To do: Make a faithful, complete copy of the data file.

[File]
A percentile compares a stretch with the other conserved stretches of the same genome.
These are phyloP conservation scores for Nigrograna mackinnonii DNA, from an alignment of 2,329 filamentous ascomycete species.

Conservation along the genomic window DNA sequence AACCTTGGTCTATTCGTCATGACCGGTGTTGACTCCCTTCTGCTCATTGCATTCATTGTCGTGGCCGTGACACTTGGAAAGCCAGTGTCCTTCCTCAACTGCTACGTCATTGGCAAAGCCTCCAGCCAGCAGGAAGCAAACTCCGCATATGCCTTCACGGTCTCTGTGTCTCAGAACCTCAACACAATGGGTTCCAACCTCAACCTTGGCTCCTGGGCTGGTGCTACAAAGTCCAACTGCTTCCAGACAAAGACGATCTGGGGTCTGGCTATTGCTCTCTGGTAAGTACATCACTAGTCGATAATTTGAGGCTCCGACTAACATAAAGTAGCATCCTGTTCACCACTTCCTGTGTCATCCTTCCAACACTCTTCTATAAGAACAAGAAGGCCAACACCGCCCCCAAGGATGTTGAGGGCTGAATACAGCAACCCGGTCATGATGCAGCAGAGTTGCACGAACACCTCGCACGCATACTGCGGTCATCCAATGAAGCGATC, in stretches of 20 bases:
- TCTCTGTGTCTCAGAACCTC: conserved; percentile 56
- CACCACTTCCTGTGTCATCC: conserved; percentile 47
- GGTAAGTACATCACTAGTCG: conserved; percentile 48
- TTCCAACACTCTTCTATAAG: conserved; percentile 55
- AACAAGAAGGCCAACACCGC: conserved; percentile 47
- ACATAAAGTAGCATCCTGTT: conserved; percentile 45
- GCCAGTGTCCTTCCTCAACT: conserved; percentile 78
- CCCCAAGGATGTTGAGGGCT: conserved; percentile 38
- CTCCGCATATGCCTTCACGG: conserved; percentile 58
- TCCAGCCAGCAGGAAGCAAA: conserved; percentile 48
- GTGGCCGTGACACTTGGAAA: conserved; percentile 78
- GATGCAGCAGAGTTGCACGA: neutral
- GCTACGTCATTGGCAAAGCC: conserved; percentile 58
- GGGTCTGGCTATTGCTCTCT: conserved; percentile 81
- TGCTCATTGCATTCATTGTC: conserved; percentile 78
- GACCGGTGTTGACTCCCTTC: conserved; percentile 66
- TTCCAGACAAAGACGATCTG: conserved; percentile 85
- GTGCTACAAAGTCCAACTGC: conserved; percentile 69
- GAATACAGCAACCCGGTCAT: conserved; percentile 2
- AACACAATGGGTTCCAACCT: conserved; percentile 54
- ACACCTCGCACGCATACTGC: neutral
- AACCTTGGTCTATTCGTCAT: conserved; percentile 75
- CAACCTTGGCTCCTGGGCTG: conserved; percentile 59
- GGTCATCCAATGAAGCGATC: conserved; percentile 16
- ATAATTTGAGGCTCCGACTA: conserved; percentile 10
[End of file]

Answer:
A percentile compares a stretch with the other conserved stretches of the same genome.
These are phyloP conservation scores for Nigrograna mackinnonii DNA, from an alignment of 2,329 filamentous ascomycete species.

Conservation along the genomic window DNA sequence AACCTTGGTCTATTCGTCATGACCGGTGTTGACTCCCTTCTGCTCATTGCATTCATTGTCGTGGCCGTGACACTTGGAAAGCCAGTGTCCTTCCTCAACTGCTACGTCATTGGCAAAGCCTCCAGCCAGCAGGAAGCAAACTCCGCATATGCCTTCACGGTCTCTGTGTCTCAGAACCTCAACACAATGGGTTCCAACCTCAACCTTGGCTCCTGGGCTGGTGCTACAAAGTCCAACTGCTTCCAGACAAAGACGATCTGGGGTCTGGCTATTGCTCTCTGGTAAGTACATCACTAGTCGATAATTTGAGGCTCCGACTAACATAAAGTAGCATCCTGTTCACCACTTCCTGTGTCATCCTTCCAACACTCTTCTATAAGAACAAGAAGGCCAACACCGCCCCCAAGGATGTTGAGGGCTGAATACAGCAACCCGGTCATGATGCAGCAGAGTTGCACGAACACCTCGCACGCATACTGCGGTCATCCAATGAAGCGATC, in stretches of 20 bases:
- TCTCTGTGTCTCAGAACCTC: conserved; percentile 56
- CACCACTTCCTGTGTCATCC: conserved; percentile 47
- GGTAAGTACATCACTAGTCG: conserved; percentile 48
- TTCCAACACTCTTCTATAAG: conserved; percentile 55
- AACAAGAAGGCCAACACCGC: conserved; percentile 47
- ACATAAAGTAGCATCCTGTT: conserved; percentile 45
- GCCAGTGTCCTTCCTCAACT: conserved; percentile 78
- CCCCAAGGATGTTGAGGGCT: conserved; percentile 38
- CTCCGCATATGCCTTCACGG: conserved; percentile 58
- TCCAGCCAGCAGGAAGCAAA: conserved; percentile 48
- GTGGCCGTGACACTTGGAAA: conserved; percentile 78
- GATGCAGCAGAGTTGCACGA: neutral
- GCTACGTCATTGGCAAAGCC: conserved; percentile 58
- GGGTCTGGCTATTGCTCTCT: conserved; percentile 81
- TGCTCATTGCATTCATTGTC: conserved; percentile 78
- GACCGGTGTTGACTCCCTTC: conserved; percentile 66
- TTCCAGACAAAGACGATCTG: conserved; percentile 85
- GTGCTACAAAGTCCAACTGC: conserved; percentile 69
- GAATACAGCAACCCGGTCAT: conserved; percentile 2
- AACACAATGGGTTCCAACCT: conserved; percentile 54
- ACACCTCGCACGCATACTGC: neutral
- AACCTTGGTCTATTCGTCAT: conserved; percentile 75
- CAACCTTGGCTCCTGGGCTG: conserved; percentile 59
- GGTCATCCAATGAAGCGATC: conserved; percentile 16
- ATAATTTGAGGCTCCGACTA: conserved; percentile 10